At the Movies
: Right off the bat, I want to say that the 3D was not worth it, not at all. 3D makes everything look murkier and darker; the effects weren't made more or less spectacular; and it actually gave me a bit of a headache, especially towards the end. We ended up seeing that show because it was the *only* time we could get to the movies, and that was that. Frankly, after this 3D experience, I don't think we're going to be seeing any movies in 3D again, unless it's a film made specifically for 3D and one that gets universally great reviews regarding that aspect of the production.
But, anyway: Thor! We quite enjoyed the whole production, which managed to be fairly engaging despite taking place across 1,000 years and 3 separate dimensions. Instead of being convoluted and dull, the pacing was fairly good, and the plot maintained its urgency, even towards the final three-quarters of the story, where things normally begin to flag. I was also highly impressed that Natalie Portman's character was a true astrophysicist, in that she had made most of her equipment by hand.* Asgard was... pretty. I mean, when we first see it, it was shining and golden and pretty, and I wanted to spend a lot more time there. (I was also very curious what the people there who weren't Gods spent their time doing. There appeared to be a lot of people walking around, and what were their jobs? Palace staff? Writers, artists, poets? Scientists? Warriors-in-training? They also had some very interesting and out-there fashion choices, and again, I really wanted to find out what they were doing when not attending demi-God's banquets.) There was some gorgeous prop design, which was regrettably gone in flashes of too-fast editing.
The acting was good as well. Chris Hemsworth is certainly easy on the eyes (*cough* More shirtless Thor time was needed *cough*) and he played Thor with a much more gentlemanly flourish than I was expecting. (The only Thor I've read until now is Neil Gaiman's version in Sandman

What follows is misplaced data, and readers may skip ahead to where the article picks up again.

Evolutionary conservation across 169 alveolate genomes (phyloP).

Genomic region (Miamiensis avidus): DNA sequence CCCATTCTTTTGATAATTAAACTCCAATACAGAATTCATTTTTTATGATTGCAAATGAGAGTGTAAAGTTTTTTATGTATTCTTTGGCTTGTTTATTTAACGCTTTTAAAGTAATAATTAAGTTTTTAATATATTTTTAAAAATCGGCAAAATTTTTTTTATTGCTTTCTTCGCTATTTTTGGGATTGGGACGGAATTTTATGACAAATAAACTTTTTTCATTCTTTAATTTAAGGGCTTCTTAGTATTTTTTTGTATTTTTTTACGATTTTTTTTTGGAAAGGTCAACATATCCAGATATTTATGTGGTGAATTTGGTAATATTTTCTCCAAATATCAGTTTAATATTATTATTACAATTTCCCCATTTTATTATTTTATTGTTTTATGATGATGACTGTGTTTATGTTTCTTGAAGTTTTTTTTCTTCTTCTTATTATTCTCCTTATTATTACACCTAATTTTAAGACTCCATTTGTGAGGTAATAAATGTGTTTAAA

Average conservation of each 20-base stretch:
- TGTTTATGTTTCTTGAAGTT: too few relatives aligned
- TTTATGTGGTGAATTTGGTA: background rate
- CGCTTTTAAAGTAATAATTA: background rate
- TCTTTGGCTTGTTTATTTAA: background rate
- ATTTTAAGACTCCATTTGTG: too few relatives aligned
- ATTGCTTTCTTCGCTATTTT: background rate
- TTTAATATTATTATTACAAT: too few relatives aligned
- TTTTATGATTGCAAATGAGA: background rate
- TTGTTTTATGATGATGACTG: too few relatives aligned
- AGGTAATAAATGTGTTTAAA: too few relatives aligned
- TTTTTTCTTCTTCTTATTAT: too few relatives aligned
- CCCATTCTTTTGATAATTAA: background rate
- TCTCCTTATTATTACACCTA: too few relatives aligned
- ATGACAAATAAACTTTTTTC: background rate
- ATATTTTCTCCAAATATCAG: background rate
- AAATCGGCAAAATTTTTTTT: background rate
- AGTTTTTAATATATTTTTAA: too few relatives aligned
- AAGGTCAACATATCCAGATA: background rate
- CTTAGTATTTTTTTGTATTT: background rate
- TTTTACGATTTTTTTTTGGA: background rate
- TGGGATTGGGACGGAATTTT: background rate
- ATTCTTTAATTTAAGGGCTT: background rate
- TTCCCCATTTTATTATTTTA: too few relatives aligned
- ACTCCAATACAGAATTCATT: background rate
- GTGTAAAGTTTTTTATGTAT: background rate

, and his Thor is more of a frat boy/football player/all around drunken lout.) Tom Hiddleston was excellent as Loki, who lurked like Iago around the edges of the story, waiting for his day in the sun (er, maybe "day on the ice" is more appropriate?). And Idris Elba was fantastic as Heimdall. He had this amazing, otherworldly presence that the character was meant to have, and all the scenes with him were just fascinating.
I had only a few, spoiler-rific questions ( here: )
Anyway, it was great fun, all things considered. A nice way to start the summer movie season.
* Having grown up with astrophysicists, I'm always on the lookout for certain character traits and for the most part, although she was a little too well made up, Portman embodied the character very well. My only quibble was that her lab/workspace was far, far too neat to belong to any scientist.
Trailer Park: I realized I have almost no interest in seeing the new Pirates of the Carribean
, mostly because the trailer was exhausting. X-Men: First Class
, on the other hand, continues to be appear to be made of awesome and win, even if we do have to sit through the Hellfire Club, who are the lamest villains in almost all comic book canon, IMHO. There appears to be a very depressing, violent film with Zoe Saldana on the horizon about one woman's vendetta against the drug cartel members who slaughtered her parents. And Super 8
appears to have been pitched along the lines of "E.T., but darker, and with a movie camera."In Books
, by Joshua Ferris: This book took me about six months to finish, which is not my normal track record. I started to wonder, around Christmas, why I still bothering, since I had so little energy, and there were other books clamoring for my attention. I think that this story and its characters had gotten their hooks into me, and in the best of all possible ways. I felt committed to finding out what happened these people, no matter what the consequences. (The last book I felt this way about was the excellent The Terror
, by Dan Simmons, last blogged about here
.) This plot was certainly different than a historical horror novel's, and while there were certainly some similar aspects between the two (a nameless dreaded problem constantly on the characters' horizons), The Unnamed
is not a horror novel, but an extended allegory about compulsion, desire, and love. Ferris' prose is never overdone or dense for the sake of sounding good; it's a pleasure to read a story in simple terms. There are some dark patches in this story, and the ending's a little sad, but it's well worth the time and energy to read. Even if it takes 6 months. :)